The article can be found here:
1. As regards each applicant, has there been an interference with his or her freedom of peaceful assembly, within the meaning of Article 11 § 1 of the Convention?
2. If so, was that interference prescribed by law and necessary in terms of Article 11 § 2 of the Convention, in respect of each applicant? In particular, given the spontaneous character of the assembly and that it was impossible to give notice within the time-limit prescribed by law, was the interference proportionate in the circumstances of the present case (see Bukta and Others v. Hungary, no. 25691/04, §§ 35-37, ECHR 2007‑III, and Eva Molnar v. Hungary, no. 10346/05, §§ 36-38, 7 January 2009)?
3. Have the applicants suffered discrimination in the enjoyment of freedom of assembly contrary to Article 14 of the Convention read in conjunction with Article 11 of the Convention?
4. Was each applicant’s arrest on 11 June 2013 compatible with the requirements of Article 5 § 1 of the Convention? In particular:(a) What were the legal grounds for the applicant’s arrest during the gathering on 11 June 2013?(b) Did it pursue any aim enumerated in Article 5 § 1 of the Convention?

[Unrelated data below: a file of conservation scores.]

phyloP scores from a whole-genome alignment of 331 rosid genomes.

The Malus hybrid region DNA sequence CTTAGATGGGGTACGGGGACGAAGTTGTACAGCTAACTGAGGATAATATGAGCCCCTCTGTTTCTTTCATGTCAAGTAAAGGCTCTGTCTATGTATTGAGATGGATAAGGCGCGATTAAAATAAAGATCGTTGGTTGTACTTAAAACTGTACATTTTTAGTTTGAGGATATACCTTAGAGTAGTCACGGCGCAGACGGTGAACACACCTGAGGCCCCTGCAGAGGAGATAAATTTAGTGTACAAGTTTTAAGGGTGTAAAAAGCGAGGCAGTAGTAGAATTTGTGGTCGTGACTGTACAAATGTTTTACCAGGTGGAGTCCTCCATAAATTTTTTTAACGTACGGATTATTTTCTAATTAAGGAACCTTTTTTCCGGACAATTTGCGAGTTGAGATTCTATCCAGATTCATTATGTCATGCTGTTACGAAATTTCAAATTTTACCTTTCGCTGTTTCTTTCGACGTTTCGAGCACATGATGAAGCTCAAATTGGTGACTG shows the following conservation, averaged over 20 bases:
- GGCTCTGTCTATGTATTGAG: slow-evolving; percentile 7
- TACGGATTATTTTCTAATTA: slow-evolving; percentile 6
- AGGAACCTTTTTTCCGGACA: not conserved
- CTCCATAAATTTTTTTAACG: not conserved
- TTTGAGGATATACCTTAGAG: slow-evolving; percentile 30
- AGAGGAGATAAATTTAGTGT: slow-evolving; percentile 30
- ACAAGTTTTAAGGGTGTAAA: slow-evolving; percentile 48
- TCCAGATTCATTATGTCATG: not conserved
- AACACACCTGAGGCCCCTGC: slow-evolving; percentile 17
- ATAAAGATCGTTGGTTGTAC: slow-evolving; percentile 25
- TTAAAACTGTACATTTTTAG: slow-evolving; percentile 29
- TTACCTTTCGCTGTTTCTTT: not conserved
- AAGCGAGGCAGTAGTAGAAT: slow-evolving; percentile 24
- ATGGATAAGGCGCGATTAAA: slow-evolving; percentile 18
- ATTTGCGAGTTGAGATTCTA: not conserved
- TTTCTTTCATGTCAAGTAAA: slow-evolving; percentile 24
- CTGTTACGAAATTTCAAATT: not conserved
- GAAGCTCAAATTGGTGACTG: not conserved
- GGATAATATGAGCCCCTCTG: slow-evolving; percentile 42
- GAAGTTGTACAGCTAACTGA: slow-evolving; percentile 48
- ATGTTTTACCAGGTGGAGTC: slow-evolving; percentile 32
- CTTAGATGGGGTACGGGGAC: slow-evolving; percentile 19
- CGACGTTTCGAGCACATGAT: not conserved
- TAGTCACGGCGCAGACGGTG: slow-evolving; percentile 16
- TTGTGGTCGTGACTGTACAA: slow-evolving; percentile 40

5. As regards the applicants’ trials, did they have fair hearings by independent and impartial tribunals in the administrative proceedings against them, in accordance with Article 6 § 1 of the Convention, given the absence of any prosecuting authority, whose role was allegedly performed by the judge?Case-specific questions
1. As regards each applicant, were they able to examine witnesses against them, in particular the police officers who had arrested them at the gathering, as required by Article 6 § 3 (d) of the Convention?
Mr Samburov (no. 35199/15)
2. Was the applicant’s deprivation of liberty lasting four hours compatible with the requirements of Article 5 § 1 of the Convention? In particular:(a) What were the legal grounds for the applicant’s detention?(b) Did the detention pursue any aim enumerated in Article 5 § 1 of the Convention?